population is concentrated in the U.K., with about 34,000 students, and in the 
university's foreign campuses in Malaysia and China, with about 8,700 
students. The high proportion of international students based in foreign 
campuses, as well as the significant amount of overseas and EU students based 
in Nottingham, make the University of Nottingham one of the most international 
universities in the U.K. As a result, the university is exposed to different 
competitive dynamics compared with other U.K. universities. 

The University of Nottingham is a member of the Russell Group, which is an 
association of British public research universities. The university's 
multidisciplinary research approach compares well on an international basis. 
In addition, we consider that its collaboration with private businesses gives 
the university a competitive advantage, as it supports employment levels and 
boosts the university's reputation.

We believe that the University of Nottingham's reputation will continue to 
support its high level of student demand even after the university's funding 
sources change--from academic year 2012/2013, the university will charge fees 
of GBP9,000 (funded via the Student Loans Company) for home and EU 
undergraduates. Moreover, we believe that the university's size and the 
diversity of its income stream help protect it against fluctuations in subject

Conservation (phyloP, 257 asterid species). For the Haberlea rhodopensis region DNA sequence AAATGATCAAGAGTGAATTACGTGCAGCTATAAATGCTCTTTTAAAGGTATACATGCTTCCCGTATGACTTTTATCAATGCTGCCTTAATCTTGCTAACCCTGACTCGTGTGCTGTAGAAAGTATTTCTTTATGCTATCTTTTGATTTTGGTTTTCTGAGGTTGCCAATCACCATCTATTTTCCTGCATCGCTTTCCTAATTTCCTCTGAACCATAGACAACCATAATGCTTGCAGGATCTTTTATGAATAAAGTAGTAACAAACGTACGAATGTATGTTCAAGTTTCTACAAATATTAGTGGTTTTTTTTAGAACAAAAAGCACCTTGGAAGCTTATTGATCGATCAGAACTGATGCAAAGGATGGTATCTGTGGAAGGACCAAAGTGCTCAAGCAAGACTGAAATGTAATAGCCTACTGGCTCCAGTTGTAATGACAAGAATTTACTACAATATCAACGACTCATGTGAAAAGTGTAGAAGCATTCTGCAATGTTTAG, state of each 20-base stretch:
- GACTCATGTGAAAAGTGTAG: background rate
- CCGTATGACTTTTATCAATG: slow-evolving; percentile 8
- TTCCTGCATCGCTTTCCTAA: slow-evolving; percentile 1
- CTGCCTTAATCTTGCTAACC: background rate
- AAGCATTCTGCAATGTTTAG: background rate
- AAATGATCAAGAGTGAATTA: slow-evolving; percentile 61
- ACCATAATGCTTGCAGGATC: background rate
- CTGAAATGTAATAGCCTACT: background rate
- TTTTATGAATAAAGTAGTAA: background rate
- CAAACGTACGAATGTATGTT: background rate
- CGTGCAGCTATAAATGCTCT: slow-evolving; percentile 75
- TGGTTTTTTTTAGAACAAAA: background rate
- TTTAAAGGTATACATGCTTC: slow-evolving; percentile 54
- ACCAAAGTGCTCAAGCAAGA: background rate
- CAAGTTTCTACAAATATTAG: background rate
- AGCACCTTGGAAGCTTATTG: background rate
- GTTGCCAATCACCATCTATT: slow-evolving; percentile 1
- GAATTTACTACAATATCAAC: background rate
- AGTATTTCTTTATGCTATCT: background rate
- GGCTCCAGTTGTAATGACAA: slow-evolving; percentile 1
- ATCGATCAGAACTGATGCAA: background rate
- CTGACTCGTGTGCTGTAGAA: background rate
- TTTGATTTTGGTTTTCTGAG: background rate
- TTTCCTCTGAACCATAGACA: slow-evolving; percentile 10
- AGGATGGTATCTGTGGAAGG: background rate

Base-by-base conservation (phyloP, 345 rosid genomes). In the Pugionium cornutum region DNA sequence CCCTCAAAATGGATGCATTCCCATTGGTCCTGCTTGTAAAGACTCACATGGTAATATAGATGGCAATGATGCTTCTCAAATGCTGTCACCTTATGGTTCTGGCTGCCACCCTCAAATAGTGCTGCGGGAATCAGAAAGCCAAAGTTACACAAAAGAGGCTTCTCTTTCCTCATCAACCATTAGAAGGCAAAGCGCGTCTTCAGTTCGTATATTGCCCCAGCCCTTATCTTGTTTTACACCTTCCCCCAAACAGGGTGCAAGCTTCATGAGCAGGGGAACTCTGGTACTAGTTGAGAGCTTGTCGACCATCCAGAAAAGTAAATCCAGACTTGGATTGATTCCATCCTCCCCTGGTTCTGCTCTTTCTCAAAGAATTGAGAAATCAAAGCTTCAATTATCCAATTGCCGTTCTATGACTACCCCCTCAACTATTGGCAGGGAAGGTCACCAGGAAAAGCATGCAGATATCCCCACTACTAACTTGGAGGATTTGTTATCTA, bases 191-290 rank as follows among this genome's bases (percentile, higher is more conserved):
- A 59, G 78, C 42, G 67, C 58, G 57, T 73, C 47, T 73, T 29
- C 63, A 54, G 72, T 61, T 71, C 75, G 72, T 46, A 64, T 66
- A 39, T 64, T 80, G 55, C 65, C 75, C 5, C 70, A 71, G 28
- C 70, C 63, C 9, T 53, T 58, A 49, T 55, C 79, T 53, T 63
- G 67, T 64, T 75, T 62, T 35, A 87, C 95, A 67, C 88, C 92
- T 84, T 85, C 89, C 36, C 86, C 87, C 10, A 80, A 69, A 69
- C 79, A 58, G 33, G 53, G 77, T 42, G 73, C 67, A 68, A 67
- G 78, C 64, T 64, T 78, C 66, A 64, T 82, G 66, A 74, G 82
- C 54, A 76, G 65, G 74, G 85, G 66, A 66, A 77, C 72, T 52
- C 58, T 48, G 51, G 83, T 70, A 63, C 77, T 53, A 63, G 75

popularity.

We consider that the university has a healthy financial position, supported by 
a historically improving operating cash-flow performance. We expect the 
university's 2012 operating performance to weaken somewhat compared with 2011, 
following the reduction in grants from the central government. We expect 
overall surplus levels to decrease to 4% in 2012, from 6.4% in 2011. However, 
from 2013, we expect the University of Nottingham to gradually improve its 
operating cash-flow performance, owing to the planned increase in tuition fees 
and the university's plan to control costs more efficiently. We expect overall 
surplus levels to be about 5% by 2015.

We anticipate that the University of Nottingham will use its cash-flow 
surpluses to support growing investment levels, which are expected to peak in 
financial year 2014. Total investment levels will amount to about GBP165 million
until 2015, and we expect the university to fund capital expenditure with an 
additional GBP70 million of debt. Therefore, under our base case, we expect debt
levels as a percentage of revenues to grow significantly in the medium 
term--from 2.5% in 2012 to about 13.2% in 2015. We consider this to be modest 
compared with other U.K. universities. 

Liquidity
The University of Nottingham's access to liquidity relies on committed 
facilities arranged with a single lender to meet its working capital 
requirements. This follows the university's decision to minimize costs 
associated with its cash holdings (about GBP3 million as of June 2012). 

The University of Nottingham's undrawn facilities of about GBP119.1 million in